• The Canadian Bar Association Futures Initiative published an online book on August 23, 2017 by Noel Semple, Accessibility, Quality and Profitability for Personal Plight Law Firms: Hitting the Sweet Spot. The book aims to “identify sustainable innovations that can make the services of personal plight law firms more accessible to all Canadians.” Chapter 2 of the book includes a spotlight on legal expense insurance for its ability to offer more price certainty for clients. To view the online book, visit The Canadian Bar Association publication page here.
  • Civil Justice Council (UK) published a report on November 28, 2017, The Law and Practicalities of Before-the-Event Insurance—An Information Study. The terms of reference delivered to the working group were to “investigate the current (and potential) application of ‘Before-the-event’ (BTE) insurance in the current and potential civil justice landscape; the content, coverage, and take-up of various BTE policies which are available to consumers and to businesses; and any gaps in the market in which BTE insurance may not be available or procurable.” The report also examines the methods used to assess BTE claims, and how BTE policies operate within regulatory guidelines. The report does not make specific recommendations for reform. Rather, it serves as a source of information and as a guideline to BTE policy-makers, and consumers of BTE legal expense insurance. To view the report, visit the Civil Justice Council webpage here.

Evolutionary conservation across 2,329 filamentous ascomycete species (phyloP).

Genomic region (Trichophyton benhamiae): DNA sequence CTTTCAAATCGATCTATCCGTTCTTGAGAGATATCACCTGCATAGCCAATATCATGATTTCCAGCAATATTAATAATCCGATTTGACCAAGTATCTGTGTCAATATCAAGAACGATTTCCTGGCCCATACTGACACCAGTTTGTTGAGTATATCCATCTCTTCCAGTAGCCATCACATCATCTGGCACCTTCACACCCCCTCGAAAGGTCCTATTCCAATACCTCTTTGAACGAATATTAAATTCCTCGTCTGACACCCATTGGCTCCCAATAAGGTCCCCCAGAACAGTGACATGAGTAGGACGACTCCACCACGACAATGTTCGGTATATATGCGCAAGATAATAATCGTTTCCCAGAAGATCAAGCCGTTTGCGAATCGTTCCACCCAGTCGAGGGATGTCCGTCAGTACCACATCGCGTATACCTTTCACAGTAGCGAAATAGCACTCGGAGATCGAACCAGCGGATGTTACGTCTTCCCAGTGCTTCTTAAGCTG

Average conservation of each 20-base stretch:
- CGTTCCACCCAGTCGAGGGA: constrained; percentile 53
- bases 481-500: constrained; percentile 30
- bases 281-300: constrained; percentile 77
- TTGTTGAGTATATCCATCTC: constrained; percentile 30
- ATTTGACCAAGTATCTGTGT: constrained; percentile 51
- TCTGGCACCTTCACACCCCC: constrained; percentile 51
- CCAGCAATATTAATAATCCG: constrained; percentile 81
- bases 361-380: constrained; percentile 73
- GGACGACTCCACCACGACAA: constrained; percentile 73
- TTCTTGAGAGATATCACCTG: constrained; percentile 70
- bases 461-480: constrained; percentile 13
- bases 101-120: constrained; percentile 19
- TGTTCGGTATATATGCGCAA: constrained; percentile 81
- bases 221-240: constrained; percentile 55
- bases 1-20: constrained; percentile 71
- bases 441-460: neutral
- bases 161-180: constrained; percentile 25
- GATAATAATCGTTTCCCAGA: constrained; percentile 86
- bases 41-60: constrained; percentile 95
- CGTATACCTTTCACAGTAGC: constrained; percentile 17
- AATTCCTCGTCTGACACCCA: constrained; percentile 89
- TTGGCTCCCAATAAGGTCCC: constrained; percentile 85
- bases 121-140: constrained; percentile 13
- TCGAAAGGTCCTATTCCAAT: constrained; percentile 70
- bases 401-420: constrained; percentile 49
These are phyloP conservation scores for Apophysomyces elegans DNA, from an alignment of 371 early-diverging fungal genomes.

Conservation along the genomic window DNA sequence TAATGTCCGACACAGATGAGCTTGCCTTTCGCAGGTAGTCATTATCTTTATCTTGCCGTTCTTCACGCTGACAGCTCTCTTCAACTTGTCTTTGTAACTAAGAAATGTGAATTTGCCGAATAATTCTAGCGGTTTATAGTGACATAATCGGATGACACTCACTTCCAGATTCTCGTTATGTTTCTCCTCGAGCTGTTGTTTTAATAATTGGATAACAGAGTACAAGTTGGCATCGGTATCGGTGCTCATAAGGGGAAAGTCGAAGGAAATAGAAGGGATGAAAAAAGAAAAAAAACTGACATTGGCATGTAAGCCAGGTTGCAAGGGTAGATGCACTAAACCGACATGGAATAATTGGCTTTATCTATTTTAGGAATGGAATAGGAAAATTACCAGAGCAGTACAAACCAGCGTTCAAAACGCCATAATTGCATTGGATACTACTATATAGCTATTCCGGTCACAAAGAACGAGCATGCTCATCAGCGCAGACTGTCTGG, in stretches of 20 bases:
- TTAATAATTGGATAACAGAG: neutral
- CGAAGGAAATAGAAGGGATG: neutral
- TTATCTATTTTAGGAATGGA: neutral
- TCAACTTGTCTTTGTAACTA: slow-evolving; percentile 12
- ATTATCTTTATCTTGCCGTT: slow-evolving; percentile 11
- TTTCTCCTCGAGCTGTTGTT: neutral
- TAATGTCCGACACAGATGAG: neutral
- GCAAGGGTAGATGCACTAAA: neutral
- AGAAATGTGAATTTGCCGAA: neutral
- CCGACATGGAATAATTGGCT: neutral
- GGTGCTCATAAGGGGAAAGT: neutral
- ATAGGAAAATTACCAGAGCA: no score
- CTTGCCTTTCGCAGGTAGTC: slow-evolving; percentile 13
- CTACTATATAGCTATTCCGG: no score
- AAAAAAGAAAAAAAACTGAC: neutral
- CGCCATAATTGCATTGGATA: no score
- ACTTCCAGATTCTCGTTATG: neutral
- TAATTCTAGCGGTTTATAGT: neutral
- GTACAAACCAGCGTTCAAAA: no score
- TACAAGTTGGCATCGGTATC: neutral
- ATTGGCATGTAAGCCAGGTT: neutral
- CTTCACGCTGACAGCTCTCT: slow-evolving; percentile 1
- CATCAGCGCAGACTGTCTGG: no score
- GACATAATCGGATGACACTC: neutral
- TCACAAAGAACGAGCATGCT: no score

About the Financing Litigation Legal Research Project

The Study Paper on Financing Litigation (PDF) examines the traditional and alternative methods litigants use to pay for litigation. The cost of litigation is a significant barrier to accessing the justice system. While some disputes can be resolved outside the courtroom, litigation is often the only means to achieve an equitable result. However, a litigant’s ability to pay for the legal fees and expenses that come with litigation may become a concern before, or during, the process. Taking a legal dispute to trial is expensive. Many litigants lack the financial resources to take on the risk of an unsuccessful case.

The study paper reviews six financing models that have emerged both in Canada and internationally:

  • Unbundled legal services;
  • Third-party litigation funding;
  • Alternative fee arrangements;
  • Crowdfunding;
  • Legal expense insurance; and
  • Publicly funded litigation funds.

The study paper also identifies 18 opportunities and ideas to consider for structural, systemic or legal change to enhance the use of each financing option in British Columbia. It concludes with a chapter that briefly discusses five alternative ideas that could mitigate the rising cost of legal services and improve access to justice generally.

This project was made possible by funding from the Law Foundation of British Columbia.

Useful Links

  • Study Paper on Financing Litigation (PDF)
  • Highlights from Chapter 10—Legal Expense Insurance (PDF)
  • List of Resources—Legal Expense Insurance (PDF)

Stay tuned for our post on January 10th on the topic of publicly funded litigation funds!

*Blog post updated on December 18, 2017.